I have received several interesting comments to my recent blog posts about the subject of changes made to the data in the FamilySearch.org Family Tree. I might point out that this blog is clearly labeled as being written from the perspective of a member of The Church of Jesus Christ of Latter-day Saints (hereinafter "the Church"). I certainly do not wish to do or say anything that would limit those who read this blog to those who are members of the Church. But I also do not wish to equivocate concerning the importance of temple work to those who are members of the Church and literally to everyone who is presently living or has lived on this earth. My position concerning the importance of temple work should be clear from what I have written on this blog.
Some of the comments made about the FamilySearch.org Family Tree are taking the position that "serious" genealogists should not be involved in the Family Tree for the simple reason that "their data" would be compromised by changes made by less experienced or less sophisticated users of the Family Tree. May I remind those members of the Church to take this position that they are essentially abandoning the "Gateway" to temple ordinances which is presently established by the Church. Your attitude towards the Family Tree influences those around you to depreciate the need to become involved in this important work. You're essentially saying, that taking the time to make corrections and maintain the integrity of the Family Tree is not worth the effort. I want to be perfectly clear. I believe that all of my effort with the Family Tree is worth the time it takes to perform the temple ordinances for our kindred dead.
You can use any program you wish to use to do your own personal research. But ultimately, if you wish to participate in the salvation of the dead you will need to become involved in the Family Tree or whatever program becomes available from the Church to advance the vast work of family history. Putting up with a few changes or even many changes in the Family Tree is worth the effort.
Please remember Section 128 of the Doctrine and Covenants at verse 15 which states"
15 And now, my dearly beloved brethren and sisters, let me assure you that these are principles in relation to the dead and the living that cannot be lightly passed over, as pertaining to our salvation. For their salvation is necessary and essential to our salvation, as Paul says concerning the fathers—that they without us cannot be made perfect—neither can we without our dead be made perfect.I would further quote from a talk given by President Dieter F. Uchtdorf, Second Counselor in the First Presidency who stated in a talk in April Conference of 2009 entitled "We Are Doing a Great Work and Cannot Come Down:"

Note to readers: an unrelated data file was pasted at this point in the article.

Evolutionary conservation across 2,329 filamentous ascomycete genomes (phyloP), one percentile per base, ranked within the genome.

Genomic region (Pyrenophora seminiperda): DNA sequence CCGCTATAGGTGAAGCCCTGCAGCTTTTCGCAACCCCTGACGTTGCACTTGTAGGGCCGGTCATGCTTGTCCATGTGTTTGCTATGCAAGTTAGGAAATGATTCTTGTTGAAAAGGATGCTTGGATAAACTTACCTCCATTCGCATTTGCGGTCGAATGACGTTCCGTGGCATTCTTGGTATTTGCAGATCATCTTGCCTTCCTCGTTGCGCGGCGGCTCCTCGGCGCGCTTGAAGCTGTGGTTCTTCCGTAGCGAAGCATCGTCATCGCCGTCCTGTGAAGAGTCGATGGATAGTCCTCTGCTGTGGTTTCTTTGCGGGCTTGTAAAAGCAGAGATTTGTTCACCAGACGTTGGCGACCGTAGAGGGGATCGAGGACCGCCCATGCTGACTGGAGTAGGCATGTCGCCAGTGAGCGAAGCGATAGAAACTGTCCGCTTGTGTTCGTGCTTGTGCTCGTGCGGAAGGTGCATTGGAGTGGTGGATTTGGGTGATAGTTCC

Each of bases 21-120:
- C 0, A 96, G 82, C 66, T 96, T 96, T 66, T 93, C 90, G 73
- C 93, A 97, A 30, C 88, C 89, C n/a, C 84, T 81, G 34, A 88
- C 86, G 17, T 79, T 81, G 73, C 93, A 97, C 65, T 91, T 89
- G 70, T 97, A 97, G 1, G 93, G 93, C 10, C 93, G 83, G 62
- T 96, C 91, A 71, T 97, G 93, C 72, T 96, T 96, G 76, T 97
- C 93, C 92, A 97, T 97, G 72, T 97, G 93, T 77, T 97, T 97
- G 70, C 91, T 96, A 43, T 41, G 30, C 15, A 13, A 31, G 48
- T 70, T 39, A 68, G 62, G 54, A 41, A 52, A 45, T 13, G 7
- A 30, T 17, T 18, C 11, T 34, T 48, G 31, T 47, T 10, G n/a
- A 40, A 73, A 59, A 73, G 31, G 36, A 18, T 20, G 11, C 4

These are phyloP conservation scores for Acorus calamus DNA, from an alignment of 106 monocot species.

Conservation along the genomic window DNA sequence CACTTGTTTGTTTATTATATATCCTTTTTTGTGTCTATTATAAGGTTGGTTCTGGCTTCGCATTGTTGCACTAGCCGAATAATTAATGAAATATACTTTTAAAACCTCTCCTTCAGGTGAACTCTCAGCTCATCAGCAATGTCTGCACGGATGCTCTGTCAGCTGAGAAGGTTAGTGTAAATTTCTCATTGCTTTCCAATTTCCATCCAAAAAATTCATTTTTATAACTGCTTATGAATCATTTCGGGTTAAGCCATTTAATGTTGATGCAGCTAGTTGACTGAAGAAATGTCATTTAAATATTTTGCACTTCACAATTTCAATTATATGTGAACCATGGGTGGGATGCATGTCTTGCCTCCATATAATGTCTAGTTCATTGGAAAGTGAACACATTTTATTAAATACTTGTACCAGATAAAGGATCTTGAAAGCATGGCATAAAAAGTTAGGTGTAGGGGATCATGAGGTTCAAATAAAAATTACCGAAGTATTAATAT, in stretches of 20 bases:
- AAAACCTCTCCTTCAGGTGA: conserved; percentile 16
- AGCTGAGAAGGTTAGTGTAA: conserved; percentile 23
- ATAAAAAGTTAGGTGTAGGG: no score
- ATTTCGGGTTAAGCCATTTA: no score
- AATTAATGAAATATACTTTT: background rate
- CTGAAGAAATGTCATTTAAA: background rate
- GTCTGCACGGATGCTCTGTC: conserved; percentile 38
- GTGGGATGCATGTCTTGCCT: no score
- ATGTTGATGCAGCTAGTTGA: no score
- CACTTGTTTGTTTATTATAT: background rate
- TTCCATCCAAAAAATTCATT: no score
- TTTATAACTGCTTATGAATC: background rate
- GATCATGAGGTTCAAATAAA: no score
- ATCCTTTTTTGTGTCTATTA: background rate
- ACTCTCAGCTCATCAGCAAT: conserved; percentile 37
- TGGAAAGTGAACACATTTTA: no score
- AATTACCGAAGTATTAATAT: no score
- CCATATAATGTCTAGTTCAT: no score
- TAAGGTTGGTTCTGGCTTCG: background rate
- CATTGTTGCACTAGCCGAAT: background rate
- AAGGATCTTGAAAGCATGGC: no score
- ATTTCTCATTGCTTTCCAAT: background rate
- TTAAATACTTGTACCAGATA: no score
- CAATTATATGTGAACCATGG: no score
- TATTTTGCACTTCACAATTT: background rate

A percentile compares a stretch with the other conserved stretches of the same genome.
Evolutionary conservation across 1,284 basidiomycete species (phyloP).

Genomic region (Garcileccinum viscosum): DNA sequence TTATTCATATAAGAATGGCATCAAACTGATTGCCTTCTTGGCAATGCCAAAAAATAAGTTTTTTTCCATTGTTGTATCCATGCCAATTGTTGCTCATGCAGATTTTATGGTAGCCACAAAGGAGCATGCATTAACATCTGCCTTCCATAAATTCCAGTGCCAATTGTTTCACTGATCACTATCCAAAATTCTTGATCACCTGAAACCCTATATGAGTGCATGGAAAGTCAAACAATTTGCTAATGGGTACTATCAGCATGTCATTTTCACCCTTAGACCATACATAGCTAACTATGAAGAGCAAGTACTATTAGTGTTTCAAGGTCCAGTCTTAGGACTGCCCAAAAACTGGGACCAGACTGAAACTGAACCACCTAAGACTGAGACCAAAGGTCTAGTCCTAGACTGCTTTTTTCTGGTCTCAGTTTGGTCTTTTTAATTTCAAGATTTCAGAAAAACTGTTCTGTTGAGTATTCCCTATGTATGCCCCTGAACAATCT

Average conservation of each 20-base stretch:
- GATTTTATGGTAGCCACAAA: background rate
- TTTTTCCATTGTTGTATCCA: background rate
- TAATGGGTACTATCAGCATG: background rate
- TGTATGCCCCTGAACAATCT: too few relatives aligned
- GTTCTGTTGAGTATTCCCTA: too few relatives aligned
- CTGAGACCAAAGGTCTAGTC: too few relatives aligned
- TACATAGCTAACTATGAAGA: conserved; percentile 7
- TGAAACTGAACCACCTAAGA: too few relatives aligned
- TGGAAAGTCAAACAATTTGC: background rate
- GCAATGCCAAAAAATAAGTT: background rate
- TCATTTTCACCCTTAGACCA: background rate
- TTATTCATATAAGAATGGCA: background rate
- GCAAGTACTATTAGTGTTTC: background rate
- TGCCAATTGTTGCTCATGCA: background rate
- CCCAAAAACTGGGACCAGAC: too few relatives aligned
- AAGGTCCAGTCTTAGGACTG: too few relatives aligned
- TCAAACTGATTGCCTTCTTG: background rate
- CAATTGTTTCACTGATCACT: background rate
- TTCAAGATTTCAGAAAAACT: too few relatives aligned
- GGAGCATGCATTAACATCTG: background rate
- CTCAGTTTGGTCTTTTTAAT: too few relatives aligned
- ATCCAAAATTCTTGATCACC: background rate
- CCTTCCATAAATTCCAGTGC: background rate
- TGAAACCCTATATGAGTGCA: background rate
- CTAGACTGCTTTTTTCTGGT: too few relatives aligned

The tendency to focus on the insignificant at the expense of the profound happens not only to pilots but to everyone. We are all at risk. The driver who focuses on the road has a far greater chance of arriving at his destination accident free than the driver who focuses on sending text messages on his phone.
We know what matters most in life—the Light of Christ teaches this to everyone. We as faithful Latter-day Saints have the Holy Ghost as a “constant companion” to teach us the things of eternal value. I imagine that any priesthood holder listening to my voice today, if asked to prepare a talk on the subject “what matters most,” could and would do an excellent job. Our weakness is in failing to align our actions with our conscience.We cannot and we must not lose focus on the things that matter most. The FamilySearch.org Family Tree is one of those things that matter most.
Let me reiterate clearly. My experience with the Family Tree is that by making an effort to make the changes and corrections, watch the entries, contact the people who make changes and ultimately add sources with citations random changes are virtually eliminated. I certainly think that it is important to use the Family Tree and I will continue to advocate in favor of using the Family Tree. The potential of the Family Tree is to dramatically decrease duplicated research and ultimately to decrease the loss of genealogical data that constantly occurs when "serious" genealogists die. Do we want to encourage duplication of effort and encourage loss of genealogical data?